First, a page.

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A skipped issue, and a farewell to Bill Mitchell

 

Paonia, Colorado, home of High Country News, has been in the middle of a heat wave, with temperatures lurking around 90 degrees for far too long. We’re looking forward to skipping an issue, per our usual schedule, and will see you again in July!

Despite the heat, Claire Goodis-Baker and Lynell Kyser of Denver stopped by the office (where, fortunately, it was much cooler). The pair, with their cute pups Maya and Tigger in tow, scoped out HCN’s local stomping grounds before coming by to say hello. Claire and Lynell, both retiring soon, are considering settling in the area. Thanks for coming by!

This month, we’re saying farewell with a heavy heart to a longtime friend and former board member: Bill Mitchell, who passed away May 25. Bill served as HCN board president from 2004 to 2006, and, as Executive Director Paul Larmer recalls, “always brought his curious mind, his decency and his sense of humor to the meetings. I always felt more capable and calm having Bill by my side.”

Bill was an organizer, who in the mid-1980s helped start the Military Production Network, a group dedicated to closing and cleaning up the nation’s nuclear weapons facilities. Colleague Bob Schaeffer recalls Bill’s “fidelity to the principles of democracy,” as he pulled together activists around the country. Though he was the organization’s strategic leader and chief fundraiser, “the microphone was in the hands of the leaders and activists who were from the communities where the nuclear weapons plants were located,” Schaeffer says. “Bill Mitchell never put himself out front.”

Current board member Bob Fulkerson, who directs the Progressive Leadership Alliance of Nevada, says Bill “was responsible for getting our first big grant in 1986 to work on nuclear weapons and waste, and it’s likely our fight against Yucca Mountain would have turned out differently but for his garnering national support for our work.”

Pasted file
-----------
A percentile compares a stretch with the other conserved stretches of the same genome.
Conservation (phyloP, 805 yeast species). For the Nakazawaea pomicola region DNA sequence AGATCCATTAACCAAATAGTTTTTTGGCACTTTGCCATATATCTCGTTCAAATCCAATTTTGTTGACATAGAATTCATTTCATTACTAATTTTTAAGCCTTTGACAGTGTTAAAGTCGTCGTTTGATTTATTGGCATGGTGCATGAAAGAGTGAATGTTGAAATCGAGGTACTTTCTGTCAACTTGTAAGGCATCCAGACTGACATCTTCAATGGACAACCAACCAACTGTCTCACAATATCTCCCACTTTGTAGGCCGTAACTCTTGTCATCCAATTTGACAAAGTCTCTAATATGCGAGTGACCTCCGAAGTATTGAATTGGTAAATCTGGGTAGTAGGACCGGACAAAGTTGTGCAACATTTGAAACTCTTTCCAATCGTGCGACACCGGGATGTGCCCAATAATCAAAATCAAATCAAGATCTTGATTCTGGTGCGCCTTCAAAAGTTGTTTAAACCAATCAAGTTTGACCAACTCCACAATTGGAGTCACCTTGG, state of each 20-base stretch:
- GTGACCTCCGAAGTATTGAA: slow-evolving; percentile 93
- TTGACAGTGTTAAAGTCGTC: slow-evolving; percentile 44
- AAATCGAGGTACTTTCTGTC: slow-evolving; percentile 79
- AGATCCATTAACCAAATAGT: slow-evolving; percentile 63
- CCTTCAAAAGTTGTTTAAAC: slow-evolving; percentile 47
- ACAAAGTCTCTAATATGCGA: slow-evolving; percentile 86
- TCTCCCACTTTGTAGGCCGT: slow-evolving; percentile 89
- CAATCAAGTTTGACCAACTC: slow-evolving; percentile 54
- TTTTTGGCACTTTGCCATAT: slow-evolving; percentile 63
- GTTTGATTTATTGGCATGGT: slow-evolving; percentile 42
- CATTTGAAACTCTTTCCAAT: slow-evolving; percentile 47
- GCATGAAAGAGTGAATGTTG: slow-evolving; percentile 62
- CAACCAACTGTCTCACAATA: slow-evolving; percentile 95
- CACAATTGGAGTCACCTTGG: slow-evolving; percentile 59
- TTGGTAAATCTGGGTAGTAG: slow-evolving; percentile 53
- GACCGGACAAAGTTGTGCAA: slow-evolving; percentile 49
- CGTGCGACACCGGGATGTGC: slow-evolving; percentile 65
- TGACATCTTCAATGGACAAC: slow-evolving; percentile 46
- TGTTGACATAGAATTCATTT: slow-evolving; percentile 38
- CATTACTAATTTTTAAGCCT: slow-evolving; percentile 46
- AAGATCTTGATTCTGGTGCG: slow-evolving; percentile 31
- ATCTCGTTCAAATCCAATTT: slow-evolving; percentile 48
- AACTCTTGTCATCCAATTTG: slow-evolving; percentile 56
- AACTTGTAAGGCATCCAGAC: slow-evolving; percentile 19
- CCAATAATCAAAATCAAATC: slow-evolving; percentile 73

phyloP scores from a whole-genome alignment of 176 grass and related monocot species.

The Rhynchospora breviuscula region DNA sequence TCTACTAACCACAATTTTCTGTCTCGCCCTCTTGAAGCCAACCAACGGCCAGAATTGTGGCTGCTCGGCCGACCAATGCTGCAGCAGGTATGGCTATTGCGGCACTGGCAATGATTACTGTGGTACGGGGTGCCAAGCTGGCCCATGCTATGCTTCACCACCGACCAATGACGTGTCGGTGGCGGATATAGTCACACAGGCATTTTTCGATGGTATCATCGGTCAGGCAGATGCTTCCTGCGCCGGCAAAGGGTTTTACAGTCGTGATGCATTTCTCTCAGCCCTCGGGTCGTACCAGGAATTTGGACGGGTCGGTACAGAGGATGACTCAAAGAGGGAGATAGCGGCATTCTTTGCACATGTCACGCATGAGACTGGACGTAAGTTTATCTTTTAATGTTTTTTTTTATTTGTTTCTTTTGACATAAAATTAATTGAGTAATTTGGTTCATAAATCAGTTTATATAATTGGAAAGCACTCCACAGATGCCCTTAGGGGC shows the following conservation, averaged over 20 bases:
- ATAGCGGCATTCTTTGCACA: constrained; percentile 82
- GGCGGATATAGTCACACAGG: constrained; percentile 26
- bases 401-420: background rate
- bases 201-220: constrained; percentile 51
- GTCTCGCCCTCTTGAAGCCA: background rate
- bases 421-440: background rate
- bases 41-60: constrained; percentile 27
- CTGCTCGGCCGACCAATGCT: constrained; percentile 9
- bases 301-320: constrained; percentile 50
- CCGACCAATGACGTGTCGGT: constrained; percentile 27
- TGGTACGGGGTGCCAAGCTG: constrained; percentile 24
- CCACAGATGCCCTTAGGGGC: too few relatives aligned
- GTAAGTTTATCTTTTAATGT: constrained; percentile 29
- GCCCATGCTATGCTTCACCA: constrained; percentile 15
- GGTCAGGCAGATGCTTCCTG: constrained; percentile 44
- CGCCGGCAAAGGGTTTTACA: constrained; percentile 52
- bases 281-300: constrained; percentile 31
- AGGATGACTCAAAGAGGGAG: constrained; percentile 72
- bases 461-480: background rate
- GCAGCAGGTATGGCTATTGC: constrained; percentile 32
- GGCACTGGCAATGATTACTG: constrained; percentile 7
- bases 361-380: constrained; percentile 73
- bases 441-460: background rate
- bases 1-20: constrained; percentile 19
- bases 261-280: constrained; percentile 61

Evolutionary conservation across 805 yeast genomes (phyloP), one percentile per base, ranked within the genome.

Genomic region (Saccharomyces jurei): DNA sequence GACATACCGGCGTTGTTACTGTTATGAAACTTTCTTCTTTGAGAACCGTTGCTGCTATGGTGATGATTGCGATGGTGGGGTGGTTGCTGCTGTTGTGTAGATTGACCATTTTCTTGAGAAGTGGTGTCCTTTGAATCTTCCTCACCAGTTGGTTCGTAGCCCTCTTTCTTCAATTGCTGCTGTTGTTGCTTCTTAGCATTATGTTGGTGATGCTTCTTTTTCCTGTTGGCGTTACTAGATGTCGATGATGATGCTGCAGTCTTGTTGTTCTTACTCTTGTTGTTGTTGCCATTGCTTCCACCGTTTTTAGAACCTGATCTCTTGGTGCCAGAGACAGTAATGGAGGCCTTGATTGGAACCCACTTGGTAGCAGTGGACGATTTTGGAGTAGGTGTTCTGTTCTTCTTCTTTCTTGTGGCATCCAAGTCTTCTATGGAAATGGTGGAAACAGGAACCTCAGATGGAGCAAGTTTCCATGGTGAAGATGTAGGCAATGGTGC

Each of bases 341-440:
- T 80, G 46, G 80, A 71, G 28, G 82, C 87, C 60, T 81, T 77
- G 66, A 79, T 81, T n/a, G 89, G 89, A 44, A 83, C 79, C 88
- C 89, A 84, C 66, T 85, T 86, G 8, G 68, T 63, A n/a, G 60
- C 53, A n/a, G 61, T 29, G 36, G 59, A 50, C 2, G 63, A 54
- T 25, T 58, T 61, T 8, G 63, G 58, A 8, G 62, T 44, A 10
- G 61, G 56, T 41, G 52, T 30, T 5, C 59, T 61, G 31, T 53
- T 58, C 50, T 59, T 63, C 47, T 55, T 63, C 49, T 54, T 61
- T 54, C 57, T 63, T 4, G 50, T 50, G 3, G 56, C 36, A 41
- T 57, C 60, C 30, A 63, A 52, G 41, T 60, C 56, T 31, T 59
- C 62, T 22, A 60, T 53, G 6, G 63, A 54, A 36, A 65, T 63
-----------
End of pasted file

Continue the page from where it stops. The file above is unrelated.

Through the 1990s and early 2000s, Bill was a program officer for the Seattle-based Brainerd Foundation, where he helped numerous grassroots conservation groups, especially those fighting and coping with mining pollution. He also had his eye on the health of the environmental community itself. Fulkerson says Bill was “the first white man I ever heard talk about the imperative of addressing race and racism in progressive organizing. He demonstrated how white men with privilege can grow, can listen, can move from aspirational to true allies.”

We will miss you, Bill.

A few corrections: Our May 30 “Cats along the border story” stated that a loophole allows ranchers in Mexico to kill jaguars that prey on livestock. In fact, it has been a federal offense to kill a jaguar in Mexico since 1987. Nevertheless, enforcement and prosecutions are rare, and several cats are lost each year to ranchers who suspect them of killing cattle. In the same issue, in our story “Under Water,” San Francisco County residents, not Bay Area residents, have voted against draining Hetch Hetchy. The proposal has not yet gone to a statewide vote. And from that issue’s Dear Friends, we mistakenly located the conservation organization Pronatura Noroeste as being in New Mexico. It is in Mexico. Our apologies.